TSA security: ineffective and unconstitutional

Michael Dresser's argument that warrantless, intrusive searches are necessary to protect us from terrorists is singularly deficient in logic ("TSA officers stand out in 'Touch My Junk' video," Nov. 29). His major premise, that we want to prevent terrorist attacks on airplanes, is one no reasonable person would quarrel with, but his minor premise, that the searches as organized are a necessary component of the desired prevention, is unsupported by facts, common sense, or the Constitution.

Citizens have a constitutional right to be free from unreasonable search; contrary to the idiotic claims of some, they do not forfeit that or any other right by buying airline tickets. Random X-rays or the alternative manual searches are unreasonable in the most basic sense of the word, as there is no reason to suspect random individuals of terrorism. Children? Little old ladies? Ridiculous! And in such a system, who is to say that an actual terrorist will not be randomly overlooked?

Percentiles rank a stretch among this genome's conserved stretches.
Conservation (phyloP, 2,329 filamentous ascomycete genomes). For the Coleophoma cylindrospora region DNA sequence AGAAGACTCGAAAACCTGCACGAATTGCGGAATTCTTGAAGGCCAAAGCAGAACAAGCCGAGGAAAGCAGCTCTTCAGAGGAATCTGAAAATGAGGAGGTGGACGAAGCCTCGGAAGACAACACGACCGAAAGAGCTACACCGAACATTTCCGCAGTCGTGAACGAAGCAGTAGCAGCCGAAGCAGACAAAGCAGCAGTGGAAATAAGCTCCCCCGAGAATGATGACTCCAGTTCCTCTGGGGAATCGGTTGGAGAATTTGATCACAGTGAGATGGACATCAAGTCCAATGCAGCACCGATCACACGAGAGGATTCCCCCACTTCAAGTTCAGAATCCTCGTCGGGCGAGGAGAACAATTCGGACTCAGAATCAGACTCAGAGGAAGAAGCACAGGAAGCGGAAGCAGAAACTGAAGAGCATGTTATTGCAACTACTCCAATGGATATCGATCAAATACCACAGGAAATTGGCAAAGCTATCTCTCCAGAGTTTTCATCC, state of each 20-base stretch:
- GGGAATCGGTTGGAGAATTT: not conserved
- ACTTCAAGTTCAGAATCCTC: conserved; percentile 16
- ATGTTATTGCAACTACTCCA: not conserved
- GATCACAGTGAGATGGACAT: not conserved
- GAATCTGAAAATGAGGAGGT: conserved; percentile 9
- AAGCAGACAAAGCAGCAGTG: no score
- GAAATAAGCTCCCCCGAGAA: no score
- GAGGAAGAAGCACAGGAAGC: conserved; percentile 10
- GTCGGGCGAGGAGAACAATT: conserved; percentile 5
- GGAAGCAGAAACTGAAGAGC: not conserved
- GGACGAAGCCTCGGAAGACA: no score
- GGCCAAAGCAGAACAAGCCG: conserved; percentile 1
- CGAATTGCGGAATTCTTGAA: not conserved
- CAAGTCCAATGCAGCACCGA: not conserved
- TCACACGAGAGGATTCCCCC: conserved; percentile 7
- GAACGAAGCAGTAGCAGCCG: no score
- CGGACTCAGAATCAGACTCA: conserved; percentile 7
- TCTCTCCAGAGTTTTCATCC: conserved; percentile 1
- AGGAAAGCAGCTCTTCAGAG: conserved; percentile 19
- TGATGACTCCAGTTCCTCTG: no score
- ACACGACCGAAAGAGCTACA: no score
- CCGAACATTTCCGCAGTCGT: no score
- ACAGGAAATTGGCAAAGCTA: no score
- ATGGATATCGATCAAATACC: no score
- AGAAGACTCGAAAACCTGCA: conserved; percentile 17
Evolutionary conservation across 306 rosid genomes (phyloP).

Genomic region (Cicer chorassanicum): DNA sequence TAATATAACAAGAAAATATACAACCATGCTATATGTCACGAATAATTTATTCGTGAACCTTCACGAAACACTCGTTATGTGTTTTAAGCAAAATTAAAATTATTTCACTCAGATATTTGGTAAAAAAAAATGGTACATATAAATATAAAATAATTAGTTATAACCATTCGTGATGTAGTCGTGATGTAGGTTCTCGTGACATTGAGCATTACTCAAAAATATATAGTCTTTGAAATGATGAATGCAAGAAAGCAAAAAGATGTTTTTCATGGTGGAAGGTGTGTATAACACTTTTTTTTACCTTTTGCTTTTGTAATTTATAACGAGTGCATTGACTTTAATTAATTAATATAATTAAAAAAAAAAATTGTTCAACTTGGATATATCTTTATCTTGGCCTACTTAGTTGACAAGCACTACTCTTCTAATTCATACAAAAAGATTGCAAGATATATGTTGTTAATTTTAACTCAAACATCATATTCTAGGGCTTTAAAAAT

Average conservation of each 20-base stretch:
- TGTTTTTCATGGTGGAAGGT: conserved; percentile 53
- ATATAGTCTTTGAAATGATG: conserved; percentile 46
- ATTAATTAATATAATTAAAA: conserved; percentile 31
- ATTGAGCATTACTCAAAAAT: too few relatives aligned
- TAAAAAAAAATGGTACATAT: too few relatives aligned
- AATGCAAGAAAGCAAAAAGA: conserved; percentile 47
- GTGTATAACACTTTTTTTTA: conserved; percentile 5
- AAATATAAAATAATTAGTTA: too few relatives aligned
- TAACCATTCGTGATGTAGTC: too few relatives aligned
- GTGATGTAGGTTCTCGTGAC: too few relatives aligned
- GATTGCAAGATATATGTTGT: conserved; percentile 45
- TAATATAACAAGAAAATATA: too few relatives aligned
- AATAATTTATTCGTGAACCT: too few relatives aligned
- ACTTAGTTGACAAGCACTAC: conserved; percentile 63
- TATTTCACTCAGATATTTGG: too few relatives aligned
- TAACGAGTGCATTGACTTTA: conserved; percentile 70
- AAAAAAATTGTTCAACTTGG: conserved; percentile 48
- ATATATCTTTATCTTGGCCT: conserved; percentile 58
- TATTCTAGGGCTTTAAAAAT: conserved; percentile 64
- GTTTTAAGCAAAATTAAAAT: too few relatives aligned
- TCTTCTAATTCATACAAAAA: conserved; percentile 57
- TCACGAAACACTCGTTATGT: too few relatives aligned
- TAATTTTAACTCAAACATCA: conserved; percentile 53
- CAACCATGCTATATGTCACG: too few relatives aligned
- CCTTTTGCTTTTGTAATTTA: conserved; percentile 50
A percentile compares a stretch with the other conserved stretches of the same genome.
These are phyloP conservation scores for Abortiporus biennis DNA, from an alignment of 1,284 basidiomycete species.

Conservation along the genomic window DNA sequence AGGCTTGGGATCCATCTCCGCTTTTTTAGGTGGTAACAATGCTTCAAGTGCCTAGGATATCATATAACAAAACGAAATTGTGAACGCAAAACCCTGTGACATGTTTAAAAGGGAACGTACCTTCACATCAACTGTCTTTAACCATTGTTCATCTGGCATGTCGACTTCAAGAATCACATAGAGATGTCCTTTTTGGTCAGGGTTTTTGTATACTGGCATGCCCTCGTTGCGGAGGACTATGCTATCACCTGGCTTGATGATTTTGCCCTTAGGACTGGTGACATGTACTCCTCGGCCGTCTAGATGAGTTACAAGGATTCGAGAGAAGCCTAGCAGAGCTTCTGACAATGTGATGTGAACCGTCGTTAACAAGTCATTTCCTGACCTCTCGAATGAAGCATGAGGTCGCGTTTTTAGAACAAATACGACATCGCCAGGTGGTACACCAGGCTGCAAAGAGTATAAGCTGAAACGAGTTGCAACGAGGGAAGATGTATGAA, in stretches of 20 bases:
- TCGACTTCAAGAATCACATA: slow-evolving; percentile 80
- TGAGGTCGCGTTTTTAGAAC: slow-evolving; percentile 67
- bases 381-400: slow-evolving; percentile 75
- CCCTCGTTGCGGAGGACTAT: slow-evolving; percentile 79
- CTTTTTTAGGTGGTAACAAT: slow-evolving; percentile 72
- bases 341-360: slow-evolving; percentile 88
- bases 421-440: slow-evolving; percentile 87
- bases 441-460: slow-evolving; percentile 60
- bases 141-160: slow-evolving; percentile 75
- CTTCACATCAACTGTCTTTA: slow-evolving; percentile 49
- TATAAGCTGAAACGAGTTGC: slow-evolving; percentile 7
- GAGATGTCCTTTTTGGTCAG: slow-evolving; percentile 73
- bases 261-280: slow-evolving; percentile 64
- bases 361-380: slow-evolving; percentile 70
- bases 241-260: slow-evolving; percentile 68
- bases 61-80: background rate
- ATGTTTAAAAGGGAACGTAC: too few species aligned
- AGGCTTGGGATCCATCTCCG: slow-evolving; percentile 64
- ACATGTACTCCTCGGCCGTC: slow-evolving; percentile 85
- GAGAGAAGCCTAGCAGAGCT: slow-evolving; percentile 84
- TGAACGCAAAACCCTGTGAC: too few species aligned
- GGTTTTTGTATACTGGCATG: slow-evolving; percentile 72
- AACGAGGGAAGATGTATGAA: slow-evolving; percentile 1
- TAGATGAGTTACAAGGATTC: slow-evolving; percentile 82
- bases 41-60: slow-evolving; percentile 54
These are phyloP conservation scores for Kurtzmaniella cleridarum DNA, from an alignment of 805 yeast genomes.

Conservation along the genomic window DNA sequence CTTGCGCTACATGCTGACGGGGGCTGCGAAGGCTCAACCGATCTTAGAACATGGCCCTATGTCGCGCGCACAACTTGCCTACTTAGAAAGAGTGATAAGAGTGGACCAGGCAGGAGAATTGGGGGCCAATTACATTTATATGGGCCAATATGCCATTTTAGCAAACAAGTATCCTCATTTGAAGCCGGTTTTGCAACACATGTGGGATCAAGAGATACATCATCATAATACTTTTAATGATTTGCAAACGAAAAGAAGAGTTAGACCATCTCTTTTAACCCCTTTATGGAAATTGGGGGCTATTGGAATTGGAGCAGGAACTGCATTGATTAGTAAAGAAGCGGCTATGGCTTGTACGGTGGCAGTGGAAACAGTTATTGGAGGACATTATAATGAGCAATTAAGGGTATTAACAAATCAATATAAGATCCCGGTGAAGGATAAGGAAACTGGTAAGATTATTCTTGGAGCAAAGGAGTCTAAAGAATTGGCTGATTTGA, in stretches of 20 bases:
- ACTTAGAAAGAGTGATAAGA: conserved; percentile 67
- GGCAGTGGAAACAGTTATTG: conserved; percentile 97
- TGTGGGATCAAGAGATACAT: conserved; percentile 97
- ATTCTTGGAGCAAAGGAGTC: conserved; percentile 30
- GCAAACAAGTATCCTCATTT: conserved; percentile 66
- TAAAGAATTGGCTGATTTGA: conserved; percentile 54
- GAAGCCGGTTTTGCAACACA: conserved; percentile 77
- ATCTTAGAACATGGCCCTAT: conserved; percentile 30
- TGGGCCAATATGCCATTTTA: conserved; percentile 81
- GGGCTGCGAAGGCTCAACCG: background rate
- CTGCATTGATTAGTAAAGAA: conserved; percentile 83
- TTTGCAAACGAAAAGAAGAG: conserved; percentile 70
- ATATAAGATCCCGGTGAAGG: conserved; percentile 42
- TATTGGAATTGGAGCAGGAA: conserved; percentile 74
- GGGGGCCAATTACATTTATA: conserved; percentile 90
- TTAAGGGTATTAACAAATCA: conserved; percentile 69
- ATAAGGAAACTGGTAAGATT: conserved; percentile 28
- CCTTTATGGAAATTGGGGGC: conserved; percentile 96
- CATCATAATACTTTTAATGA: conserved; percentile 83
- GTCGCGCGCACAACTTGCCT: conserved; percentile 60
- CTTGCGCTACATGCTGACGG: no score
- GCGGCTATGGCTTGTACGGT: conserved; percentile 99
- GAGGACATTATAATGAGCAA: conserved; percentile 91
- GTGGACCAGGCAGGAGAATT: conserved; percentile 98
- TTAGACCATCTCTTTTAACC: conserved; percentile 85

Another letter writer has already pointed out that the Israeli security system works much more effectively by basing intensive searches on the results of passenger interviews so that there is at least some semblance of probable cause for a search, and people who may be dangerous are unlikely to be overlooked. It would be far better if this country employed a similar system.

In any case, the pretense that passenger searches of any variety are a sufficient protection against terrorism is delusional as long as cargo and baggage are so poorly screened. It is less than a month since TSA personnel missed a test suitcase that caused an alarm in Germany when their more competent counterparts discovered it on arrival. While there are such gross deficiencies in the control of what goes into the hold, even genuinely effective screening of passengers could not protect us.

Katharine W. Rylaarsdam, Baltimore

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